For example, one organisation that I know of - DDI, or Development Dimensions International, specialises in training people in organisations in the art of job interviewing - a process called "Targeted Selection". Their process includes a heavy reliance on the use of behavioural interview questions.
In terms of job interview preparation, obviously you will need to prepare answers to typical interview questions - follow the link to see what these questions are.
In my experience typical interview questions that you are likely to be asked fall into the following categories:
It is possible for you to anticipate what some of the questions might be.
For example, in planning answers to questions about your skill and knowledge you only need to look at the job advertisement, or the selection criteria to work out which aspects of your skill and knowledge they'll be asking you about.
For each of the areas of skill and knowledge that appear in the job advertisement, or in the selection criteria, ensure that you have at least one example of where and how you have applied that skill or knowledge.
At the very least you will need to have answers to these top 10 interview questions. They occur so regularly in the job interview process that you can just about guarantee being asked one of these questions.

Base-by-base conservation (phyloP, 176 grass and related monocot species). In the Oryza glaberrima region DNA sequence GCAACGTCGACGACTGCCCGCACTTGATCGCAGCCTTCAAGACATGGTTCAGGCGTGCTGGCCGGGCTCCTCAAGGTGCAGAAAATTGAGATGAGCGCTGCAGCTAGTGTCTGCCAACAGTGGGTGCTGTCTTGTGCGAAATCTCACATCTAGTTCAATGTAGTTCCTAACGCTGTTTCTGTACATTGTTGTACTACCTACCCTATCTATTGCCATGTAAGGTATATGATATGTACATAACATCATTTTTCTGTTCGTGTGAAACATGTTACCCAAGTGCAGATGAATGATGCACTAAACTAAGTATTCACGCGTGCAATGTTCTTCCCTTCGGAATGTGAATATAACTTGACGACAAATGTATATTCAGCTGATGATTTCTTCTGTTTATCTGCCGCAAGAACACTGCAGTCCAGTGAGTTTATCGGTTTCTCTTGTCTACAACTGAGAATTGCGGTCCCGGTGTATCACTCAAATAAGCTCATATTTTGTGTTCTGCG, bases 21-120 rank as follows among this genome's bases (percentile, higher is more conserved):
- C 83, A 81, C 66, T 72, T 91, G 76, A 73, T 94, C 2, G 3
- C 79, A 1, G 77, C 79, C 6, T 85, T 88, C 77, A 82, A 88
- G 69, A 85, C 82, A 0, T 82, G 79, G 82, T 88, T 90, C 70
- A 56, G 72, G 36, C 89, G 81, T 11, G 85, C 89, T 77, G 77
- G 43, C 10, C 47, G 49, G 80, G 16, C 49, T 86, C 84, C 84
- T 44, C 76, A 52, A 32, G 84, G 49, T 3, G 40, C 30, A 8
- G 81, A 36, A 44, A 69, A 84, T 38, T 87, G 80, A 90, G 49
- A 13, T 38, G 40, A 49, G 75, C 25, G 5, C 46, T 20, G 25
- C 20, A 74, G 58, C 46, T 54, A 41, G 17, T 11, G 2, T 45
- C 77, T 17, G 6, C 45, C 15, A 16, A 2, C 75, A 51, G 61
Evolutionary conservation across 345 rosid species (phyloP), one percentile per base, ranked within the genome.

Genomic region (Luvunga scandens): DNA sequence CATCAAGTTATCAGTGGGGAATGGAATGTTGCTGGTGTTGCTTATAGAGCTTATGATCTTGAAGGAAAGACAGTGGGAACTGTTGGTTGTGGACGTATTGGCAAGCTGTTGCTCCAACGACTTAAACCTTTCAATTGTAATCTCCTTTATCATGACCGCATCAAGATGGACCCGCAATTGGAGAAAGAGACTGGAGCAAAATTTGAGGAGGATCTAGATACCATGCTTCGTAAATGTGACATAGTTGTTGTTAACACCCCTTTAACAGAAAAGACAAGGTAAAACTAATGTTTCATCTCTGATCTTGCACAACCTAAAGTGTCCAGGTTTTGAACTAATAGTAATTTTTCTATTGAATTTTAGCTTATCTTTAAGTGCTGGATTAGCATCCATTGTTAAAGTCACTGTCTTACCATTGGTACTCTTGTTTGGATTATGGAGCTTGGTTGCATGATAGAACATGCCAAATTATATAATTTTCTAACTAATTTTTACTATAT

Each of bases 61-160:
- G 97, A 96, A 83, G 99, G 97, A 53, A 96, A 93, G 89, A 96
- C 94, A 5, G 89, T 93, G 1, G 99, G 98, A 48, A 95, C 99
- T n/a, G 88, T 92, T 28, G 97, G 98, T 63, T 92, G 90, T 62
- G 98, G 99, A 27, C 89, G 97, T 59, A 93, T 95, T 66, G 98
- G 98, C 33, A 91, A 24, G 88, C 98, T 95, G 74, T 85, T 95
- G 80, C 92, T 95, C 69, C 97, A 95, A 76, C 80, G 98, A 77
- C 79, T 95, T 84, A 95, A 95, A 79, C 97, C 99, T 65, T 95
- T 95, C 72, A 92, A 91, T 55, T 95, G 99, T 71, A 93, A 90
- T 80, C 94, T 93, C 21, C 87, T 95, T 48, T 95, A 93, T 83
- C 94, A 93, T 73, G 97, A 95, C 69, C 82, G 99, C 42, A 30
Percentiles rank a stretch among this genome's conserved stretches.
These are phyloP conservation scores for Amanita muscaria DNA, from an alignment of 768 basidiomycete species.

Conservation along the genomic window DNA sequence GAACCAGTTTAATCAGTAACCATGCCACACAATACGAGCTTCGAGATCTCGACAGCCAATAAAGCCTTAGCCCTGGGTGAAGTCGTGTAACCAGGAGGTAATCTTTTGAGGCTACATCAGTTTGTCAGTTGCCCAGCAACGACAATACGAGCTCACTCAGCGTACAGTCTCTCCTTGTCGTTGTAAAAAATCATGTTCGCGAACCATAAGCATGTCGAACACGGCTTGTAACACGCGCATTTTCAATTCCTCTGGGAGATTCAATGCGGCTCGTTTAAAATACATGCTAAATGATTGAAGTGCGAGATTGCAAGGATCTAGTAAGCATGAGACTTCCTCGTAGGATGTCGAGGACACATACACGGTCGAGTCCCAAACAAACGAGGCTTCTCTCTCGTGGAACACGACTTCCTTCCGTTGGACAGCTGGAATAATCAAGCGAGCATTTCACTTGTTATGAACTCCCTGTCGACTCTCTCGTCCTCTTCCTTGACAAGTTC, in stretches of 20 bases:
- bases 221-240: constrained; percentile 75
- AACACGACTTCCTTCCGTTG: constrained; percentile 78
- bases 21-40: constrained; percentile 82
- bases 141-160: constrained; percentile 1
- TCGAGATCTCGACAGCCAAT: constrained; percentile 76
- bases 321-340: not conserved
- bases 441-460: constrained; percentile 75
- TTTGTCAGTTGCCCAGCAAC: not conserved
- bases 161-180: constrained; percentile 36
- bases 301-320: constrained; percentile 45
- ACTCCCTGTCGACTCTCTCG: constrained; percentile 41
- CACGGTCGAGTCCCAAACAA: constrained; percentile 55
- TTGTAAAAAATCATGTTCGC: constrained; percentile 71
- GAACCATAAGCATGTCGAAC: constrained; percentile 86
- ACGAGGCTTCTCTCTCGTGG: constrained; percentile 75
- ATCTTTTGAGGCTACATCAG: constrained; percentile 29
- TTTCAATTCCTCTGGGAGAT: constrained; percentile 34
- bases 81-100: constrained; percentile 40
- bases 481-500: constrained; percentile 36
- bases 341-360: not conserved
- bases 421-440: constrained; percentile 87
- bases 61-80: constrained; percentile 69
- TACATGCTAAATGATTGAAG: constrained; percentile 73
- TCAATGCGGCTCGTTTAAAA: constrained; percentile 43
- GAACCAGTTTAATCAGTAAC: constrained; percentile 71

The advice here is simple. You need to have some prepared questions that you will ask when invited to do. Why?
The questions that you ask are another way for you to demonstrate that you really are determined to land this job.
Here's an early tip...... make sure that your questions are focused on the job.... it's challenges, priorities, goals,performance measurement and feedback.
Avoid at all costs questions that relate to salary or working conditions.
Did you know that there are things you can do at various stages of the interview that can make all the difference to you standing out from the other candidates?
These tactics, and how to prepare for them, are covered in detail in job interview skills.
As an example, there are some really simple, but highly effective things that you can do during the introductions or greeting stage of the interview that will help you make an early favourable impression with the interview panel members.
Similarly, there are things you can do towards the conclusion of the interview that will help reinforce the positive impression you've been trying to create all the way through the interview.
Preparing your interview tactics is a very important part of your preparation.
This aspect of interview preparation is pretty basic, but none the less essential.
Being punctual for an interview is for example essential. So....in your planning and preparation have you factored in things like:
Being prepared for your interview is really all about doing what is necessary so that you can perform at your best when the interview actually occurs.
A job interview does require a performance from you......it is a bit like acting in a way. Actors prepare and rehearse in order to impress their audience. They want to get it right at show time!
Similar thing in an interview. Your audience is the interview panel.....and it's your show.
Your reward for a great performance - a job offer!